NEW ORLEANS, LA — The Bureau of Ocean Energy Management, Regulation and Enforcement (previously the Minerals Management Service) is hosting a series of public forums, which began Wednesday, August 4, 2010 in New Orleans, Louisiana.
This is the first in a series of public forums scheduled over the next six weeks for Louisiana, California, Alaska, Mississippi and Texas.
The agency is hosting the forums to solicit expert opinion from oil executives, environmentalists and others to gather information on making a decision about the deepwater drilling moratorium which is scheduled to remain in effect until November 30, 2010.
Topics under discussion involve additional safety measures government and the oil industry need to put in place to prevent another disastrous oil spill in the Gulf of Mexico like the one involving BP (British Petroleum).
Michael Bromwich, director of the bureau, was in attendance at the New Orleans forum and discussed the deep-water drilling moratorium.
At the meeting Bromwich said that the Obama administration was considering an early end to the deepwater drilling ban. As a result of the of the BP oil spill and the moratorium that followed, 33 wells in the Gulf of Mexico have been shut down.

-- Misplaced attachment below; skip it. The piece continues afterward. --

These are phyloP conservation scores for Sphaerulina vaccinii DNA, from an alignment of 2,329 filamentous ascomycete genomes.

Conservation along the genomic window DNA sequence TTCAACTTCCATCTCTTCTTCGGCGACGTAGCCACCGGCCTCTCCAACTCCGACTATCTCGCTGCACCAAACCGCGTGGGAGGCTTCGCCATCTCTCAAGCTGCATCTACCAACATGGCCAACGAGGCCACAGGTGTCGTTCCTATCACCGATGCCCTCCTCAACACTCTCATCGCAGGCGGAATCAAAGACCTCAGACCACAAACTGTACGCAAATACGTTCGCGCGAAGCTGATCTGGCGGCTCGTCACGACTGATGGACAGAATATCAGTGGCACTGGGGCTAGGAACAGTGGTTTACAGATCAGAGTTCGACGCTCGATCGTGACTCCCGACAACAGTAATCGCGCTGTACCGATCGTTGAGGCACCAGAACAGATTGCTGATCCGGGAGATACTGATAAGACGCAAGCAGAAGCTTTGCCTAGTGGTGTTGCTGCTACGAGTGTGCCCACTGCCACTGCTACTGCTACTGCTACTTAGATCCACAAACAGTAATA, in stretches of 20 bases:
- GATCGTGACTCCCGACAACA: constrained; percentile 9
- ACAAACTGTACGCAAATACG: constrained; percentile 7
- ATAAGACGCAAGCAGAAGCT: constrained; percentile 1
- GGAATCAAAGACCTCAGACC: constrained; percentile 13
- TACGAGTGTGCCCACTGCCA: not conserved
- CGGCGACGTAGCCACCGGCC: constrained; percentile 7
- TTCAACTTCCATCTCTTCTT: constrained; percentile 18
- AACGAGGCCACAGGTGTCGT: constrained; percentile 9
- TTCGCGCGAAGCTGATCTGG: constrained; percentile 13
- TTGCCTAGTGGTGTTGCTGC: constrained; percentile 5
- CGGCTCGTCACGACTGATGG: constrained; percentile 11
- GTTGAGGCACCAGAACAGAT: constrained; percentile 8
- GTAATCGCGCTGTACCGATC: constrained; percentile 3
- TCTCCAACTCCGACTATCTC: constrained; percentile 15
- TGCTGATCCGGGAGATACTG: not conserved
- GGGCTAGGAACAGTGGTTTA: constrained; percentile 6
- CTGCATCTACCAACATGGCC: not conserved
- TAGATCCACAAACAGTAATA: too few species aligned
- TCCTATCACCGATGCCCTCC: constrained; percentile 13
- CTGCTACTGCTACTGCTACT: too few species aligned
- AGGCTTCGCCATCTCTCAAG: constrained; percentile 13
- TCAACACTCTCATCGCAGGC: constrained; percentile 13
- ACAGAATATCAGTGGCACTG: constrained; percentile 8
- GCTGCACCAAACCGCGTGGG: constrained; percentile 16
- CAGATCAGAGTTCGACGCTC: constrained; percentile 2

According to Director Bromwich, the forums would be held in an effort to develop a “level of comfort” that would allow the interior department to lift the moratorium. The focus of the discussion would be on drilling and workplace safety, spill containment and spill response.
At the New Orleans public forum, Bromwich would not give a specific timeline for the end of the moratorium but did say that he wouldn’t make any recommendations about lifting the ban until mid-September at the earliest.
Still, thousands of Gulf Coast jobs are hanging in the balance and much is at stake. The decision whether to shorten the deepwater drilling ban will depend to a large extent on the confidence that oil companies will have equipment, procedures and technology in place that will reduce the chance of another blowout and be able to contain spills at depths.